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Stop selling, start focusing on value

The most important part of your startup you need to show your customers to stand out from other competitors.

Richard Kacerek
Richard Kacerek


As entrepreneurs, we are paid for bringing value to the market. Not for our time.

Stop thinking about hourly rates and money. You should be looking at solving problems that thousands of people may not know they have. Once you found the solution, try to build a sustainable and scalable business around that.

I know it’s tempting to start thinking about your app, designing every detail and diving into the tech stack. It’s exciting to start planning different product pricing packages. We even wrote an article about different ways your app can make money. I urge you to stop! Seriously stop right now and tell me in a single sentence why should your customers use your product. In about 30 seconds, tell me what value your solution brings to my life.

Sell the medicine

If your customer is in pain, tell me why they should buy your medicine instead of your competitor?

At the initial idea stage, you want to go as fast as possible, and it is hard to stop and think. Trust me; it will save you a lot of time later on if you focus on what matters the most - your customer. Showing your customer how valuable your solution to their problem is. I’ve seen this happen too often where young entrepreneurs want to develop their excellent idea and they ask a few friends and family members what they think about it. This is where customer research and user stories pay off.

“Build your app prototype first and then ask real customers for feedback.”

The idea of an awesome investor pitch deck is to showcase the value of your solution. Not the impressive features of your product. Show your investors that your idea already works. For that, you will need to sit down and focus on the value your product brings. And if you are not sure, you have to go back to the drawing board and start again.

How do you show value?

Simple! By being useful and helpful. Begin with your customers. Create user personas modelled on your current customers or made up and use those avatars to build user flows. That’s a fancy word for showing how a potential customer would use your app. But not only use, what sort of difference your product makes to them. How does your product or an app change your customer lives? For example, does it save them money or time, does it help them protect the environment in some way? Even better if you can show your concept to some early adopters. That’s the key to a successful startup right here.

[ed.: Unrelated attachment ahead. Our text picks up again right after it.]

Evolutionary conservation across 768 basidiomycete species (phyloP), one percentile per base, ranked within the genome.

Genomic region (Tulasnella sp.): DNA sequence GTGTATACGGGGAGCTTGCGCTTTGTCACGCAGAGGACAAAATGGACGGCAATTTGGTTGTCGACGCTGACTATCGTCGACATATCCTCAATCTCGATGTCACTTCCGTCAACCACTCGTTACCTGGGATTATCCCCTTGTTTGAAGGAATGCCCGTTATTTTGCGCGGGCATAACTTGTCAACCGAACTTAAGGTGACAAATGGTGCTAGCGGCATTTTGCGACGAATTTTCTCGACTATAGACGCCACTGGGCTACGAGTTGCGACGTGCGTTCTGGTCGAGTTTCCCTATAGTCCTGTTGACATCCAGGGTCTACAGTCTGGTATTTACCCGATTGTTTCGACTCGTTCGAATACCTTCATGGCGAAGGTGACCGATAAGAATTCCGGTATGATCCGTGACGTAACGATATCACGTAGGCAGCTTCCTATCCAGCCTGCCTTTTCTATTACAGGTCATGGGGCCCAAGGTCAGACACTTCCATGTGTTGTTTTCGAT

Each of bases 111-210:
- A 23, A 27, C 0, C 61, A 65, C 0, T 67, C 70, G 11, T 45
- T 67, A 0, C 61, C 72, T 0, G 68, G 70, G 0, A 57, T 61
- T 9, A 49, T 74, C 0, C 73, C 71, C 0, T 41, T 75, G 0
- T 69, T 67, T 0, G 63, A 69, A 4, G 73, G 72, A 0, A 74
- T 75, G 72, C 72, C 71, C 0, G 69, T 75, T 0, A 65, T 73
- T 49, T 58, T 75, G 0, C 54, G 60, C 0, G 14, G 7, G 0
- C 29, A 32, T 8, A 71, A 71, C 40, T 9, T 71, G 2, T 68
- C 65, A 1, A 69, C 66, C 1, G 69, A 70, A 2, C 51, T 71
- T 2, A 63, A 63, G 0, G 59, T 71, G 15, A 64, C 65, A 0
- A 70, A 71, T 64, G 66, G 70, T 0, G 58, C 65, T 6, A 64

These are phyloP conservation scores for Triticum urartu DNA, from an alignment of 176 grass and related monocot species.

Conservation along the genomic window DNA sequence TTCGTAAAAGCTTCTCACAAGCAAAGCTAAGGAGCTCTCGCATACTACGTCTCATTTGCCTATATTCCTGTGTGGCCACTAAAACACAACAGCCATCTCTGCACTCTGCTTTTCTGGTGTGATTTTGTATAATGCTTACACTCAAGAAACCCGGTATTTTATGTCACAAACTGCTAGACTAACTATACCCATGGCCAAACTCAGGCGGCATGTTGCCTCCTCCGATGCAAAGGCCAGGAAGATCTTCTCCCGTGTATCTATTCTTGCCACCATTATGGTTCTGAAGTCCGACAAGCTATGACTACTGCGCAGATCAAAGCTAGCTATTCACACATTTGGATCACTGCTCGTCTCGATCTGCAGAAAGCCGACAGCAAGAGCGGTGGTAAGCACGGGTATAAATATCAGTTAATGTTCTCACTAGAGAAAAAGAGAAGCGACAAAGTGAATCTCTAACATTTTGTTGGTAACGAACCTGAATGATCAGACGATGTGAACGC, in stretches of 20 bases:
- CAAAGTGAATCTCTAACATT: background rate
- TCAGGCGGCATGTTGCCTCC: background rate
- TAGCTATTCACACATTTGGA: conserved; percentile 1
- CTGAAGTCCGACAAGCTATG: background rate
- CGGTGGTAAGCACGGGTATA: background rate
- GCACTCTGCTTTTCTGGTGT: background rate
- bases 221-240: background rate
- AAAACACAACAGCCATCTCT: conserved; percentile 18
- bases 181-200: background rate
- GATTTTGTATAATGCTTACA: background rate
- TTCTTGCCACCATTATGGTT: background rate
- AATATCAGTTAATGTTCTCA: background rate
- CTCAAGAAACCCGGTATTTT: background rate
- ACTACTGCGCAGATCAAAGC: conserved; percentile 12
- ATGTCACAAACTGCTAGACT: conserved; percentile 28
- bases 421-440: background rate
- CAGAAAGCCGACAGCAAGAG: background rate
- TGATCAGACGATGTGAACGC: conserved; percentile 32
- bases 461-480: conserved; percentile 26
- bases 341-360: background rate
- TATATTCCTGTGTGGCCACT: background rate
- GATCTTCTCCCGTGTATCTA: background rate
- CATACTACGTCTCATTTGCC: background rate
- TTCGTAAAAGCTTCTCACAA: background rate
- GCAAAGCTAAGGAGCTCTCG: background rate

“Whatever you do, you need to focus on providing value.”

Example of customer avatars:

  • What is your customer’s pain?
  • What problem does your product solve?
  • What value does your product have?
  • Connect your value to your customer’s pain

Example of value proposition:

  • I need to get back from the airport quickly
  • Fast, efficient and cashless transportation
  • Your driver knows exactly where to go
  • A smart way to get around

I’m sure you recognised UBER as our example

Ask your customers

And lastly don’t forget to ask your real, paying customers. Find them online. Social media would be an excellent start for search. Of course, to know who and where to find you need to define your ideal customer first. Then find them and ask them to help you build a better product. Ask them to help you shape your idea into a super mega awesome product with fantastic value.

Don’t make the same mistakes most startups make. It’s not that hard to focus on your customers and their problems. After that, you can do everything else, and building a successful startup will become a much more enjoyable experience.

If you’re running a new startup with a product that’s not selling, the same thing is probably happening to you. Chances are you’re trying to sell a product, but you haven’t thought about who your audience is or how to access that audience. In other words, you made the biggest mistake that most new entrepreneurs make: you built a product before you established an audience for the product.

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5 mistakes costing your tech startup £10,000s PDF

5 mistakes costing your tech startup £10,000s

10 step guide to building a profitable tech startup

10 step guide to building a profitable tech startup

Investors are not interested in your app idea

Investors are not interested in your app idea